Driving Tours – A Note from Gary Feldmann our ORPCA Tour Chairperson

With the start of better weather this season our thoughts as Porsche owners turns towards driving and enjoying our cars on some curvy roads. As the tour chairman this year, I have been thrust into a constantly controversial discussion on driving pace at the monthly Arrive & Drive tours. I’ve heard from members who feel pressured from others behind them making them uncomfortable and others who would be happiest going faster. As a regional club we have a responsibility to enforce national PCA minimum tour standards and as of the start of 2018 these standards are no longer “suggestions”. In these regulations it is required of us to obey all local traffic laws including speeds. In order to apply for, keep in force and maintain our ability to obtain liability insurance for the tours it is essential that we do our best to abide by PCA standards. Without this insurance there are no tours period. Standards require all participants to stay behind the tour leader and ahead of the sweep car. If you pass the lead car or stray from the tour route intentionally you are considered no longer part of the tour and therefore no longer covered by club insurance.

Our Arrive & Drive tours attract drivers and cars of various abilities and as such we need to be mindful of our own limitations as well as the capabilities of our vehicle when driving on a tour. Just because the GT3 in front of you can negotiate a curve at high speed you can’t assume your car can do the same. It’s easy to get too comfortable when focusing on the car in front and forget to focus on the road ahead.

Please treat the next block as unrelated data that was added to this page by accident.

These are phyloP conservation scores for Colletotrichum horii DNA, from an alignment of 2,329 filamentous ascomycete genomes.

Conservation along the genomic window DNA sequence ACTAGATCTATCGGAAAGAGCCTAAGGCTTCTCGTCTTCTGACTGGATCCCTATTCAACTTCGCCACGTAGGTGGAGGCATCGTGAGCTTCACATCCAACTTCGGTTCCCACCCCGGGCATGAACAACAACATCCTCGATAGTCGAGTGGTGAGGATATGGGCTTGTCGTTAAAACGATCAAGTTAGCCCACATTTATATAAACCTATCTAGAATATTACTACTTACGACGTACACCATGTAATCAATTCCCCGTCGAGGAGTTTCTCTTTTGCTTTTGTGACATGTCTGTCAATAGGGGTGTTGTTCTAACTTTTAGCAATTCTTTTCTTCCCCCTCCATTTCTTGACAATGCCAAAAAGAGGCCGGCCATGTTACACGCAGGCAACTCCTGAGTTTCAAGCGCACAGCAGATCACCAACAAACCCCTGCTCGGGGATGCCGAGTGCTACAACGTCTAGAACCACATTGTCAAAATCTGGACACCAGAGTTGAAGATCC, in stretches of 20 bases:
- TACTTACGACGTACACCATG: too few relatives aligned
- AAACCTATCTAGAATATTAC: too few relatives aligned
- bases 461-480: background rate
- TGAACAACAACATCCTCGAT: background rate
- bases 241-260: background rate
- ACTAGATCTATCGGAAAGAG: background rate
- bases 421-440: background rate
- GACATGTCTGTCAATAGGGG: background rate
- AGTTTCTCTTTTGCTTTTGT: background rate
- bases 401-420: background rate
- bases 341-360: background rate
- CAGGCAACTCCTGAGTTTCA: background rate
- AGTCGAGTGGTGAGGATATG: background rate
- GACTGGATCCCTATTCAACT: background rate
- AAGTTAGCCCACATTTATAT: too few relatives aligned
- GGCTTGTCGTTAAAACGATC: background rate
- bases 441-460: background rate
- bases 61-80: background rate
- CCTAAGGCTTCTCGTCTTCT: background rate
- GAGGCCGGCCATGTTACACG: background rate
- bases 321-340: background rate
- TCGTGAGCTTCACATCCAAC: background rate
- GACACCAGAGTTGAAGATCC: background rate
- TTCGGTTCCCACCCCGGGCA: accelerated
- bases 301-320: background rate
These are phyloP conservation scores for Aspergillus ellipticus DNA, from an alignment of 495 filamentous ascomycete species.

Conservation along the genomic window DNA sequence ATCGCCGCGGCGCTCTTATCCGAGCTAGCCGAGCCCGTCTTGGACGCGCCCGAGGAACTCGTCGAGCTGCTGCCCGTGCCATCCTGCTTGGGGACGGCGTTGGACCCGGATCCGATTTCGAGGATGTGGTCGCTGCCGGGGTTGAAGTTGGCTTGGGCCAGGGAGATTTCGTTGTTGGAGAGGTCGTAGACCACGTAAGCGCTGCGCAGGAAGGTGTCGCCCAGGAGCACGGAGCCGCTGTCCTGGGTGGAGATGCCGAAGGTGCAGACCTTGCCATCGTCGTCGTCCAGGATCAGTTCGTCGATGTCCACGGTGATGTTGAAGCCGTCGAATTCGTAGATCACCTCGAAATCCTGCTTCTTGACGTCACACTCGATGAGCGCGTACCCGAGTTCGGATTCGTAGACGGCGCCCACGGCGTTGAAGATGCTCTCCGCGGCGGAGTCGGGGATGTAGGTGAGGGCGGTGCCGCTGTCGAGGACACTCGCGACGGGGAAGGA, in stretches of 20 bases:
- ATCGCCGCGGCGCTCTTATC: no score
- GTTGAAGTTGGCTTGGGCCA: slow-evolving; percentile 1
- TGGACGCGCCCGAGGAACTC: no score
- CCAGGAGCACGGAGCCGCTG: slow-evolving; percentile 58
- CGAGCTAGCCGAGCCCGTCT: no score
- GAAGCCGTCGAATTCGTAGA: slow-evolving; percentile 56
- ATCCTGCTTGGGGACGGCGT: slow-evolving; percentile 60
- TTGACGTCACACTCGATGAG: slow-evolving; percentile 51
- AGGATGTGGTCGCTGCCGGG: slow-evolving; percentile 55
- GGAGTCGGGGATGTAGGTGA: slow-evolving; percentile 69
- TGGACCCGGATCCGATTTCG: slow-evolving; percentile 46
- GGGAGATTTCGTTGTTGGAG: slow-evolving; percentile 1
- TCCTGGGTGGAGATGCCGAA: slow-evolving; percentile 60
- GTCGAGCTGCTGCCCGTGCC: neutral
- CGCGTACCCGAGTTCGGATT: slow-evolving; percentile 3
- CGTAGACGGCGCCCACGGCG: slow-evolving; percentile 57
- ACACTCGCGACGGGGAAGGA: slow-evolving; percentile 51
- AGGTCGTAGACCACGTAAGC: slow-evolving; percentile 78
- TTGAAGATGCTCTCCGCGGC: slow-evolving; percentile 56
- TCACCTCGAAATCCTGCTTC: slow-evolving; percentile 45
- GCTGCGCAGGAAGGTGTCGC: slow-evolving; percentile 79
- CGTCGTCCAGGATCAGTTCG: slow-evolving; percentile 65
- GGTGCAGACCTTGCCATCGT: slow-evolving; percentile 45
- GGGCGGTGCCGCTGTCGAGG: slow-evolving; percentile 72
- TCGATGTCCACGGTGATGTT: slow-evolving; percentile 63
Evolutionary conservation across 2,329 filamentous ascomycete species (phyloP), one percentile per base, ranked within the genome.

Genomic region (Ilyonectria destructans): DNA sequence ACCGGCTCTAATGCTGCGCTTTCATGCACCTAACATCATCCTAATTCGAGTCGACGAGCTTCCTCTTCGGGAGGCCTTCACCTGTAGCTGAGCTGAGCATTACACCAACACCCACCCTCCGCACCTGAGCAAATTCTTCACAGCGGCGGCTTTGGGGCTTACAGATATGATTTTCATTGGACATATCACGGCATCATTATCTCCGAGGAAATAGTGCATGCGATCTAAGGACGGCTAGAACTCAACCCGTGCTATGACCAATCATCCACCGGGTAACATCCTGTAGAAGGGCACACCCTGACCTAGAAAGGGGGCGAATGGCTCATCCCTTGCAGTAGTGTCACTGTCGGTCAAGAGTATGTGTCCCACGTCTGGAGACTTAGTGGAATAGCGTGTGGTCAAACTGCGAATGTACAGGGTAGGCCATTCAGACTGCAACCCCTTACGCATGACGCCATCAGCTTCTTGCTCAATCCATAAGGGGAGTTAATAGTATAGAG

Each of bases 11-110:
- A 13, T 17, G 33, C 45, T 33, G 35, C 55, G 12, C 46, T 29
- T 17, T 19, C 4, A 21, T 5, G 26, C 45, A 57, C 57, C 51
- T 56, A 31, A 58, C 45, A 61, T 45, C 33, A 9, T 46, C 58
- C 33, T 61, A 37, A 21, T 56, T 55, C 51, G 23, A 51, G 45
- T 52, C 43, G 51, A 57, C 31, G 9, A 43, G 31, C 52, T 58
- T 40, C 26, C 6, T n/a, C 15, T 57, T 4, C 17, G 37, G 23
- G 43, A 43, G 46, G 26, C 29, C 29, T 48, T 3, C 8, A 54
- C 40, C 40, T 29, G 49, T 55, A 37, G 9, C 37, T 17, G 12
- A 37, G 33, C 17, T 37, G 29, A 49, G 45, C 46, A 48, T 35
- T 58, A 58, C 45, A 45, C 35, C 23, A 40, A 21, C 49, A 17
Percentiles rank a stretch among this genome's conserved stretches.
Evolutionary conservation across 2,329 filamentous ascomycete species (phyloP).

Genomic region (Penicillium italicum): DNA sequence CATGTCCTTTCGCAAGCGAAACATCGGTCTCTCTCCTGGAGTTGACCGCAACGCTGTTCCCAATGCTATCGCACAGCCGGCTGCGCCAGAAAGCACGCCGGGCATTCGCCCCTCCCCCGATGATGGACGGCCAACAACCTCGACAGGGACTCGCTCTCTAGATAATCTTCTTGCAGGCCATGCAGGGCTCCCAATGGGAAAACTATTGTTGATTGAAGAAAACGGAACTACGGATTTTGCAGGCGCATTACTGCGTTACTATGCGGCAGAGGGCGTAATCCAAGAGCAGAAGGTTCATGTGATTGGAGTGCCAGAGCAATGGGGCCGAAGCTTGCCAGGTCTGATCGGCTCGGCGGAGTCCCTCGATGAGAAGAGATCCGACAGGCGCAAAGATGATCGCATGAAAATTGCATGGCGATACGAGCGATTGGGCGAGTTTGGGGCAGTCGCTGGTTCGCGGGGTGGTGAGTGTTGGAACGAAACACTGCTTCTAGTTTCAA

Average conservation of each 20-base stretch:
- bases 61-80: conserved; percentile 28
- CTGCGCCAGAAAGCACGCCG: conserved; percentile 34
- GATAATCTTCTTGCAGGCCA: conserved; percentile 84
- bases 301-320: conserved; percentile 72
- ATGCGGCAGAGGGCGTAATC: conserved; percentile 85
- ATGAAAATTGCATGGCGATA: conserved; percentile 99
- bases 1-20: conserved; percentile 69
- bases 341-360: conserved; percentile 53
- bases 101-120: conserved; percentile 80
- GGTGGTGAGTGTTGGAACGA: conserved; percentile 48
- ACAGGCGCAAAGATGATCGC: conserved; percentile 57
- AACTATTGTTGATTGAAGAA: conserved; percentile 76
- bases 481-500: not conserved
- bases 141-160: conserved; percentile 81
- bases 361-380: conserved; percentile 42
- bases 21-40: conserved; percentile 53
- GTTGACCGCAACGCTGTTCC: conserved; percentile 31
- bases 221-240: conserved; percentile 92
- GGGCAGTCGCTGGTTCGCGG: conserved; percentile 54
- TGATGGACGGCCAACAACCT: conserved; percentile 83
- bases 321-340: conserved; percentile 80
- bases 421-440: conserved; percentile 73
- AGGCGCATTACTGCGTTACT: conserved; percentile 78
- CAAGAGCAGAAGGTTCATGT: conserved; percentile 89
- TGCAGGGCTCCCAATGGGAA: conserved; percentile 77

As for the faster among us it is important to not pressure those in front you by following too close or passing dangerously. Generally, we try to have more spirited drivers toward the front and leisurely toward the rear. This doesn’t always happen and my apologies if we neglect to announce this at the driver’s meetings. Having said this, it is obviously a slippery slope when you encourage “spirited” driving in light of PCA tour rules and by no means is it a license to speed or drive at the limit of you or your car! As always, the tour leader sets the pace!
If you find that drivers behind you seem to be following to close or seem to be pressuring you to go faster than you feel comfortable going you are encouraged to find a safe place to pull over and wave on those behind while staying ahead of the sweep car. Likewise stay a safe distance from the car in front, usually 1 Car length per 10 mph.

As I’ve mentioned at tour driver’s meetings these events are not races, rallies or any form of competition and aggressive driving is discouraged and may lead to a request to leave the tour. I’ve driven on tours led by 5 different car clubs and seen a range of behaviors including speeds in excess of 140 mph and dangerous passes as well as cars leaving the road and injuring occupants and near misses.

I don’t want to see this on any tours on my watch and count on all of you to temper your enthusiasm and save it for the appropriate venues. We have a great Autocross program led by Eric Freedle as well as several road race tracks in the Pacific NW to get your fix.

In closing I encourage you to sign in at the National PCA web site and look for “Forms and Documents” when you hover over the “Home” button. You will find “PCA Minimum Driving Tour Standards” under Region Management. Please take the time to read it through for a better understanding of what is expected of all of us on tours.

Let’s SAFELY enjoy the summer!
Gary Feldmann
ORPCA Tour Chairman